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What is demurrage and why we hate it the same you do

We asked Daniil Vasylkov, our Sales Manager, to describe the meaning of demurrage in aviation and how it can be avoided. 

Daniil, could you please explain the meaning of the term “demurrage”?
Before explaining it in detail, I would like to point out that we’ll be talking here about demurrage payments in urgent air cargo charters as we specialize in this type of transportation. In cargo air charters we understand demurrage as a form of liquidated damages for breaching the laytime as it is stated in the contract. Demurrage refers to the charges that a charterer pays to an operator for the loss of availability (operation hours per month). 

What do you mean by “operation hours per month”?  
I’m happy to have an opportunity to explain it here as I can see a number ofclients get lost in all the details. Profit in aviation is calculated based on expected hours of the aircraft operating the orders. In a regular program it is easy to account the profit as we know the minimum guaranteed hours per month. In an urgent one, we do not have any guarantee as this type of charters isnot scheduled in advance. This makes the specifics of time-critical transportation business. Maximum hours per month are limited by different factors, so if an operator is wasting precious hours on ground because of the customer’s fault, it is logical that he demandscompensation. 

What causes demurrage?
From our practice, mostly these are situations when a truck didn’t arrive or a truck was late. They can also involve traffic jams, problems with collecting a cargo at the factory, problems with customs and documents, slow handling, as well as different misunderstandings with handlers. 
Unfortunately, quite often disputable situations come up, which results in long negotiations between the operator/carrier and the charterer. 

How can demurrage fees be avoided or reduced?
The answer is short - to follow the standard that cargo should be ready for loading one hour before the departure. 
Here comes one common misunderstanding which causes lots of problems. Clients understand that cargo should arrive at the airport by the loading time. But even if the cargo arrived, it doesn’t mean it is ready for loading. 
Here is what really happens: 
The truck comes to some place at the airport. After that it should proceed to registration, x-ray and other formalities. All this takes time. Airplane is landing according to the schedule and quite often cargo comes to the airport at the same time. And it takes a certain time for the cargo to get to the airplane. So, we depart late, the flight plan changes, and this causes extra-time for the flight to be finished, which means extra-charges. 
We operate with small aircrafts of 3-ton loading volume. So we know perfectly well that a 3-toncargo can’t be ready for loading in less than an hour/an hour and a half. 
I would recommend that the clients plantheir logistic schedule with one additional hour at the airport. This would definitely avoid misunderstandings of any kind.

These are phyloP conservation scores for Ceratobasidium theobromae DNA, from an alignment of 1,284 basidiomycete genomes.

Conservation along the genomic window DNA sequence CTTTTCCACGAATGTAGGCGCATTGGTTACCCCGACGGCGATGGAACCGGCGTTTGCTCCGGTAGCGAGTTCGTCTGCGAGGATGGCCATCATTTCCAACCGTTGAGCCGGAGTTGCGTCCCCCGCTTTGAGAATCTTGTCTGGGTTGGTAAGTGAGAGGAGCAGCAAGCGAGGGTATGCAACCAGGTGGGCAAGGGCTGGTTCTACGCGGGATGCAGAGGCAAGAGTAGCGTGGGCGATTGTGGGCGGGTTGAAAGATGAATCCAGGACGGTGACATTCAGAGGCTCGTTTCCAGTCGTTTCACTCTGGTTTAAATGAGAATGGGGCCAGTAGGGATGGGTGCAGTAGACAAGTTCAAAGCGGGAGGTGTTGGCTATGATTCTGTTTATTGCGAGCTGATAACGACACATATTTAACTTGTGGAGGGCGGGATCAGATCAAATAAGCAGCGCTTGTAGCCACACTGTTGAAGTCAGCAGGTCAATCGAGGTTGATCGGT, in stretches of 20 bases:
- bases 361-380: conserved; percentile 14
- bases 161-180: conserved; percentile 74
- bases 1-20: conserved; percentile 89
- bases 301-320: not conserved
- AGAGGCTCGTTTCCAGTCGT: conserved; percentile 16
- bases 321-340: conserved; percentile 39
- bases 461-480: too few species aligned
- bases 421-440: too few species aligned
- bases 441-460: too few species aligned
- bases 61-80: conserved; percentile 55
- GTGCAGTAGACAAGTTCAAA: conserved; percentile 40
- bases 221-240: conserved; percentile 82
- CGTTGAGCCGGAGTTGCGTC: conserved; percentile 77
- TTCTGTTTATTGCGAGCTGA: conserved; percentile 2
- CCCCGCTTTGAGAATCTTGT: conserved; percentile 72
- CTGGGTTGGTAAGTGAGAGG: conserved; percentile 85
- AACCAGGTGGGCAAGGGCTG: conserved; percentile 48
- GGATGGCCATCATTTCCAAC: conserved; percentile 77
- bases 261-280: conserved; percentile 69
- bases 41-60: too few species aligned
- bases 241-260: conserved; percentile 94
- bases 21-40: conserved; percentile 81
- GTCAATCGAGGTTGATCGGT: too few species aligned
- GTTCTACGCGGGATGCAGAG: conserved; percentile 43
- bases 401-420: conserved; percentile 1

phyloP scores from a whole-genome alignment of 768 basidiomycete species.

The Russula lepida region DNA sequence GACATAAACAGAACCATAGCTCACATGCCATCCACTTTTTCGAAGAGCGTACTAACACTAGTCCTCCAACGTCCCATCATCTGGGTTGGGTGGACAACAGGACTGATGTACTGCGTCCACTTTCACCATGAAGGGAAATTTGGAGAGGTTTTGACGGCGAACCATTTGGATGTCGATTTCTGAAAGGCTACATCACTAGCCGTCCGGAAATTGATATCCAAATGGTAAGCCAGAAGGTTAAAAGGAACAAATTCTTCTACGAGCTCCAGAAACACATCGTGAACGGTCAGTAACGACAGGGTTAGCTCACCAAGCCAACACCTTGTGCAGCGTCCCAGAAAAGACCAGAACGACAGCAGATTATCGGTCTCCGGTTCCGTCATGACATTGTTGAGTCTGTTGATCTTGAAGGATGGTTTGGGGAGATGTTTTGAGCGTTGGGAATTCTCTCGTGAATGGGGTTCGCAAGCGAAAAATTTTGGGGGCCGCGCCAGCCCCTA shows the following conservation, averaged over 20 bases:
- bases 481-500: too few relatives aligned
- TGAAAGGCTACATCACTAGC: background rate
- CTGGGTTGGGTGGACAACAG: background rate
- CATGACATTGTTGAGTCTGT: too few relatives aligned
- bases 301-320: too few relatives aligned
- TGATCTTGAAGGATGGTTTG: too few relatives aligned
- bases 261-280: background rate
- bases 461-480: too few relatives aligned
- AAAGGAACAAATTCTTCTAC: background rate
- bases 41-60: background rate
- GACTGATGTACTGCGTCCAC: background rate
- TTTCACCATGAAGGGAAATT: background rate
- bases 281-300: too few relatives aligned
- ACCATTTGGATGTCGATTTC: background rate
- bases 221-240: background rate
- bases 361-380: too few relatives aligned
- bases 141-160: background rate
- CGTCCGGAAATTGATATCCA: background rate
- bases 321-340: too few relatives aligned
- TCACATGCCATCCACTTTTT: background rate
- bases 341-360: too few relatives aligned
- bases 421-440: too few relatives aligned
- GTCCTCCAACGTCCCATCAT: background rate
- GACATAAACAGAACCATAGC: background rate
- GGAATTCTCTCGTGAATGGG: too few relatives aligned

You were the one who proposed not charging demurrage in AVEM AERO. Please explain your idea.
Frankly speaking, it's simple accounting. We have analyzed that negotiations on demurrage take lots of time and energy. It diverts our attention from new orders. In our small team all processes are optimized and we try to use each minute for doing business actually. Negotiations on extra-charges involve 4 team members with their salaries and potential profit they can make to the company.
So we realized that we can invest our time in constructive things, working out new requests, making new orders, rather than sorting out who owes who money. Finally, since we cooperate mainly with brokers, demurrage causes additional problems as they have to negotiate it with their clients as well. 
We don’t want to cause headaches for our clients and ourselves. 

Do you cover all cases of demurrage or there are some restrictions?
Actually, the crew working time is the only limitation. We reserve the right to revise the charter cost if demurrage causes the forced crew rest. The reason is obvious - the schedule of all our next flights changes, our availability schedule changes completely and makes it unpredictable to plan the next orders. We are doing business here and we can’t ruin all our plans. Plus additional costs for hotel, crew transportation etc. This leads to unjustified expenses. 
There are a few more reasons - some airports simply have no parking places, so we have to relocate the aircraft. And finally - the COVID19 restrictions sometimes make it impossible for us to stay at the airport. This becomes an objective reason to change the price in case of a late cargo arrival. 

What do you experience after a few months of all-in pricing policy?
We’ve saved lots of nerves and emotions!
By the way, our clients couldn’t believe when we announced “all-in” prices. A few months have passed and they keep asking us if everything's the same. People were not ready for good news!
As I said before, our team is small and we pay a lot of attention to optimizing operational processes. Extra-charges cancellation gave us additional free time and we use it to make new contracts.